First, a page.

Presentation on theme: "Methods of researching things that haven’t happened … especially good things and bad things Michael Wood Portsmouth Business School"— Presentation transcript:
Methods of researching things that haven’t happened … especially good things and bad things Michael Wood Portsmouth Business School firstname.lastname@example.org http://userweb.port.ac.uk/~woodm/NotHappened.ppt Slightly revised after comments from PBS Research Conference 8 June 2010
Abstract My aim in this talk is twofold. First, I will argue that most management research gives too much status to facts and observations, focusing on what has happened in the past – on transcripts of people saying what they’ve done or what they think, or on subtle statistical distinctions between one aspect of past history and another. Such data may be important, but the danger is it encourages us to ignore the potentially much more interesting task of exploring possibilities – what could be or what should be – and predicting, or shaping, or making recommendations about, the future. Second, I will – tentatively – suggest some approaches for doing such research – these include methods involving experimentation, mathematics, modeling and simulation, works of fiction (including thought experiments), analysis of “common sense” data and hypothetical surveys. (The presentation will be on the web at http://userweb.port.ac.uk/~woodm/NotHappened.ppt.) http://userweb.port.ac.uk/~woodm/NotHappened.ppt
Where am I coming from? Vague feeling that I really don’t care about endless empirical data, but I’m more interested in new, exciting possibilities. –What might be instead of what is or was. –(Perhaps I just don’t like the real world?) I’m often asked how big should a sample be... Expected answer is 30 or 50, so it’s rather fun to say 0! I suspect everything I want to say is entirely obvious, except possibly to those who know a little about research methods. Not about OR and economics, which already have a tradition of being flexible with the facts Not final word – in the spirit of anarchistic epistemology (Feyerabend, 1993 and Law, 2004)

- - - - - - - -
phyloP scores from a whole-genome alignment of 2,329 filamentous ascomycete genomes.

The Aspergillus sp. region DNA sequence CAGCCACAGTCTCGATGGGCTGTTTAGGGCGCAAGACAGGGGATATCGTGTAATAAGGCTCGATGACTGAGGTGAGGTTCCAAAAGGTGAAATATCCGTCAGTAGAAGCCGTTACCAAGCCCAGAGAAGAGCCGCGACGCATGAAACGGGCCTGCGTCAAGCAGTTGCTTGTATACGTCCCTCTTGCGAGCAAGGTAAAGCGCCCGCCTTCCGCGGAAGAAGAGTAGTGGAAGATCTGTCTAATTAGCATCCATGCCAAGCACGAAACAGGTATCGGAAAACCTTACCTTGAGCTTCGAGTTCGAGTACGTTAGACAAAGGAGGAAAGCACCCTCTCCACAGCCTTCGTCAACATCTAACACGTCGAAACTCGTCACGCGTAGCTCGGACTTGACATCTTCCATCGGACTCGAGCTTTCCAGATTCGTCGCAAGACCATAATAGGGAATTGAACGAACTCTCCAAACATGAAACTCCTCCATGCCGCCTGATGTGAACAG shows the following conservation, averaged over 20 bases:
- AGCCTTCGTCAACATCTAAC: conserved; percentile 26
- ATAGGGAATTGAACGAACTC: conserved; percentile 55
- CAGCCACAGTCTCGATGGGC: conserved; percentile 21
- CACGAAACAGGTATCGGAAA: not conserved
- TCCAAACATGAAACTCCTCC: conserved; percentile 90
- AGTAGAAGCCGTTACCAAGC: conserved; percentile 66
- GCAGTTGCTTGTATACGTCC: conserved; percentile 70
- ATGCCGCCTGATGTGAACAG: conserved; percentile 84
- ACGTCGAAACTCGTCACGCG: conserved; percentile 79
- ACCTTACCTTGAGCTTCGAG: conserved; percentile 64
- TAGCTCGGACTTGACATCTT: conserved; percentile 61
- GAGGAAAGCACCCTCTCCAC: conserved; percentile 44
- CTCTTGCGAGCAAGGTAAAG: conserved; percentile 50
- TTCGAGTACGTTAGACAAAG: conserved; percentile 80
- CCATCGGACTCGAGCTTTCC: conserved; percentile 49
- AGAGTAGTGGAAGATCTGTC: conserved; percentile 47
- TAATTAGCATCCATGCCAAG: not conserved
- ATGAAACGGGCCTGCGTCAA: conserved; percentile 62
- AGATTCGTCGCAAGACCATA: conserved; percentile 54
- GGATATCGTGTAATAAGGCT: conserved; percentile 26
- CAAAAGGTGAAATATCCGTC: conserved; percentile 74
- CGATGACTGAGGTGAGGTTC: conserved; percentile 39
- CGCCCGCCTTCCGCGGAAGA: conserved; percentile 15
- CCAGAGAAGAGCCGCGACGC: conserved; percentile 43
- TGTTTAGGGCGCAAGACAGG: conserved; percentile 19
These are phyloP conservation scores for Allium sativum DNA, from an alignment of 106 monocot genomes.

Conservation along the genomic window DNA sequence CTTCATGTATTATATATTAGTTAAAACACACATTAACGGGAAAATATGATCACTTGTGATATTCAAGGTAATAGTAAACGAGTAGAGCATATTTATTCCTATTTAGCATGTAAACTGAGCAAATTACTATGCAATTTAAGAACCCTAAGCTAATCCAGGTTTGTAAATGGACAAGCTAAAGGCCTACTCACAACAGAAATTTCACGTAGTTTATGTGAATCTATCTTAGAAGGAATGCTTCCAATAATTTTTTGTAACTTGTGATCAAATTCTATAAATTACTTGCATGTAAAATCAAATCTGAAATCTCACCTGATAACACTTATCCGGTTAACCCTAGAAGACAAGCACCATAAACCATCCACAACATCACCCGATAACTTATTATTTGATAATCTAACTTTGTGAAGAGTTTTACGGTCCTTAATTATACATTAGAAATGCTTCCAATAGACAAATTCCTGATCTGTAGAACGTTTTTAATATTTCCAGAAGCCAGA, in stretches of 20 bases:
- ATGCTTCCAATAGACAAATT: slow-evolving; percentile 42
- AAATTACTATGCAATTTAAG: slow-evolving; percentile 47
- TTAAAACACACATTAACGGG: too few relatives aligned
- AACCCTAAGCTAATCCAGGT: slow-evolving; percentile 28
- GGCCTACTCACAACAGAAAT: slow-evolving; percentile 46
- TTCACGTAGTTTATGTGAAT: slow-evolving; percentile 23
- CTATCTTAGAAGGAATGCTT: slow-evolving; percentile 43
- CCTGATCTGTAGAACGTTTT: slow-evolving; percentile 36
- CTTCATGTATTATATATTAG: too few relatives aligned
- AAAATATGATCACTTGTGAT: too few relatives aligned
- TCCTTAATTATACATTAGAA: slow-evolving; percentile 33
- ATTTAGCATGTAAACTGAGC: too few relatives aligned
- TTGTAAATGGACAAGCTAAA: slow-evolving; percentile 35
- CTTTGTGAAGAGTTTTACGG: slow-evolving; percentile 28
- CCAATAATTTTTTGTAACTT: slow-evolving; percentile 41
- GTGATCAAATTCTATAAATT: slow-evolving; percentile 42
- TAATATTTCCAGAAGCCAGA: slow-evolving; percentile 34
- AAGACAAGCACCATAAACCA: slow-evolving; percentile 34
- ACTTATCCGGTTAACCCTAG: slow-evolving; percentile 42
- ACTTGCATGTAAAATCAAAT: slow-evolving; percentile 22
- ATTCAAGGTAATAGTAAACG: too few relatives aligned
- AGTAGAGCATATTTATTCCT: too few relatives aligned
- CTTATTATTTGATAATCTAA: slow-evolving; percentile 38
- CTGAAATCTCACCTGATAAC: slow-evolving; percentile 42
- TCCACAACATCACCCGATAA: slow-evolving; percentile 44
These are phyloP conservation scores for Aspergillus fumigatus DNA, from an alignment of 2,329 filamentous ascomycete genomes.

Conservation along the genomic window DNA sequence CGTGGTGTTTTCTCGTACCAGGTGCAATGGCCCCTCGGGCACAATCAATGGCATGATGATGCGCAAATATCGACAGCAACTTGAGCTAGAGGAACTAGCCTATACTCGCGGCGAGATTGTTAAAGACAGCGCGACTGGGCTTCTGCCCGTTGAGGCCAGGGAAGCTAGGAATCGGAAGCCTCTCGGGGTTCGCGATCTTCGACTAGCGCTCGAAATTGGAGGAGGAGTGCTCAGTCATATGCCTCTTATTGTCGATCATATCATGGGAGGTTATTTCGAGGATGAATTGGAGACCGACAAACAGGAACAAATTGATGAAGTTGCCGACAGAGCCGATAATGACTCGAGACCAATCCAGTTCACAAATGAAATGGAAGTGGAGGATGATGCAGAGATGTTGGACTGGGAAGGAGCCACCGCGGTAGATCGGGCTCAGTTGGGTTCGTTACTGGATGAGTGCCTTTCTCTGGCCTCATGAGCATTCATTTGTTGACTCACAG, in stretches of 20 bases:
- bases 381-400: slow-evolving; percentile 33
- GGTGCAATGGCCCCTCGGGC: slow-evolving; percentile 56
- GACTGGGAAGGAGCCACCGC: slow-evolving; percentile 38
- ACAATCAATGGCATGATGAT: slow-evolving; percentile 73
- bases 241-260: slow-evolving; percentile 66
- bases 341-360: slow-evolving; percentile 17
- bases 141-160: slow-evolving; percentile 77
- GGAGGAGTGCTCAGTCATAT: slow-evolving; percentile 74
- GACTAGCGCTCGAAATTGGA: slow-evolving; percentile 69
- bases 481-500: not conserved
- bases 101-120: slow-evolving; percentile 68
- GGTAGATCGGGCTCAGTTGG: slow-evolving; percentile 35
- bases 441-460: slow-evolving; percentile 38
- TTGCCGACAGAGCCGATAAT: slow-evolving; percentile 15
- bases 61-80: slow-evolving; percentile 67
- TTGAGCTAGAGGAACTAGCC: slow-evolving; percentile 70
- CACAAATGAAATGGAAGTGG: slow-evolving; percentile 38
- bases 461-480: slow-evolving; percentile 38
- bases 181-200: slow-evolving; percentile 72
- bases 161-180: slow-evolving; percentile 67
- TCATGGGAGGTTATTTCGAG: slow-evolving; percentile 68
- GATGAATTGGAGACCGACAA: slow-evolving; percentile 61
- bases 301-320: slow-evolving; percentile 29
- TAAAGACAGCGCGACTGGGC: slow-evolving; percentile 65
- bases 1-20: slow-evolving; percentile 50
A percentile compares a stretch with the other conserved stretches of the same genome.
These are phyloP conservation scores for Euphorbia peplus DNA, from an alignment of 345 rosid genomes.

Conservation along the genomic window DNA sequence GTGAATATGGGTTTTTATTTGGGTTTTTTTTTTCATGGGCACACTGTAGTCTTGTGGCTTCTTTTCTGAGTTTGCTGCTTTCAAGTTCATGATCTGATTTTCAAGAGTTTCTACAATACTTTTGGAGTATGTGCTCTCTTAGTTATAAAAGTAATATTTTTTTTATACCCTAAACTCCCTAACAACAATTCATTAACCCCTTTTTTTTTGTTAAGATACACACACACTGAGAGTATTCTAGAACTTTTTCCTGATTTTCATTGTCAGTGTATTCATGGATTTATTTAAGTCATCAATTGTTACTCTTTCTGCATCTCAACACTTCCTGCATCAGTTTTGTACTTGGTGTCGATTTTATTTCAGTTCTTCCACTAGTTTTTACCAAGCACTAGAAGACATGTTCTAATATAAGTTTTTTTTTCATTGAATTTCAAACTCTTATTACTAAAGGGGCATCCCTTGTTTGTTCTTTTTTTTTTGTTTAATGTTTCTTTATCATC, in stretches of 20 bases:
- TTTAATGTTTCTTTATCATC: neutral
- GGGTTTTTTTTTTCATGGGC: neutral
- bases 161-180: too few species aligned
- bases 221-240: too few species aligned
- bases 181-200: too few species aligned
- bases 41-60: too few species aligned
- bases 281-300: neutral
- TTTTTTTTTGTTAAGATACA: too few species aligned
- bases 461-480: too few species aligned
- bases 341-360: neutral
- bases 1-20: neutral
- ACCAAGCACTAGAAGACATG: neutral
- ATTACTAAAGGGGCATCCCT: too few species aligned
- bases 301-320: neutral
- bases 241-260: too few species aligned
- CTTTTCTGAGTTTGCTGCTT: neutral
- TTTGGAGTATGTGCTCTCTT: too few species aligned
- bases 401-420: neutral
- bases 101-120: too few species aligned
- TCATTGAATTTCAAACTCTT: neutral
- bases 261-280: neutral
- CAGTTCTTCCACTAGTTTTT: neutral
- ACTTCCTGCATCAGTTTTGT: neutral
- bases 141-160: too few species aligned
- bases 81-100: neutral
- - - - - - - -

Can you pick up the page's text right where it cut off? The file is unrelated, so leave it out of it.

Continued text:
I will … Discuss what I mean and why it’s important Suggest some approaches for researching important things that haven’t happened Consider one or two case studies, with a class exercise
What hasn’t happened? In one sense everything in the future hasn’t happened yet – researching this is very important... and obviously difficult! But if we can assume future is similar to past, then we can study past happenings to try to learn about the future. But... –May be difficult to find past examples –Taleb’s black swans and the fate of the turkey (Taleb, 2008) If future happenings are not likely to be similar to past happenings then we have a problem!
Things that haven’t happened that are worth studying include Things that may happen in the future that aren’t obviously similar to things that have happened in the past (and about which we can find get data) Especially: –Good things, that we want to recommend or help to happen –Bad things, that we would like to avoid (e.g. typical risk analysis) (Also counterfactuals to understand the past …?)
Typical MBA project: research into how to improve X 1Investigate the current problems with X. 2Investigate how other organisations deal with X 3Taking account of the findings from (1) and (2), and the literature and any ideas within the organisation, and any other sources of inspiration, produce some recommendations for improving X 4Test the proposals to see how they work
The research bit of this project is normally seen as 1 and 2 only The rhetoric of research methods (books, courses, etc) focuses on Steps 1 and 2 because these concern facts or observations about what has happened in the past – methods typically viewed as “qualitative” or “quantitative” Management tries to be “scientific” which – supposedly – means that we must focus on the facts about what has happened in the past. Hence the obsession with data, questionnaires (dismissed as “autoerotic fantasies by Salancik, 1979), interview transcripts, etc.
But … This ignores Steps 3 and 4 in which we want to formulate some recommendations for the future and test them This is surely the main problem with management research – how to investigate things which haven’t yet happened … answer in a minute, but first …
Taken-for-granted assumptions of “research methods” Empiricism: everything must be based on facts – ie on surveys, interviews, observations Methodism: approved methods only must be used These assumptions seem to outlaw research on things that haven’t happened like Steps 3 and 4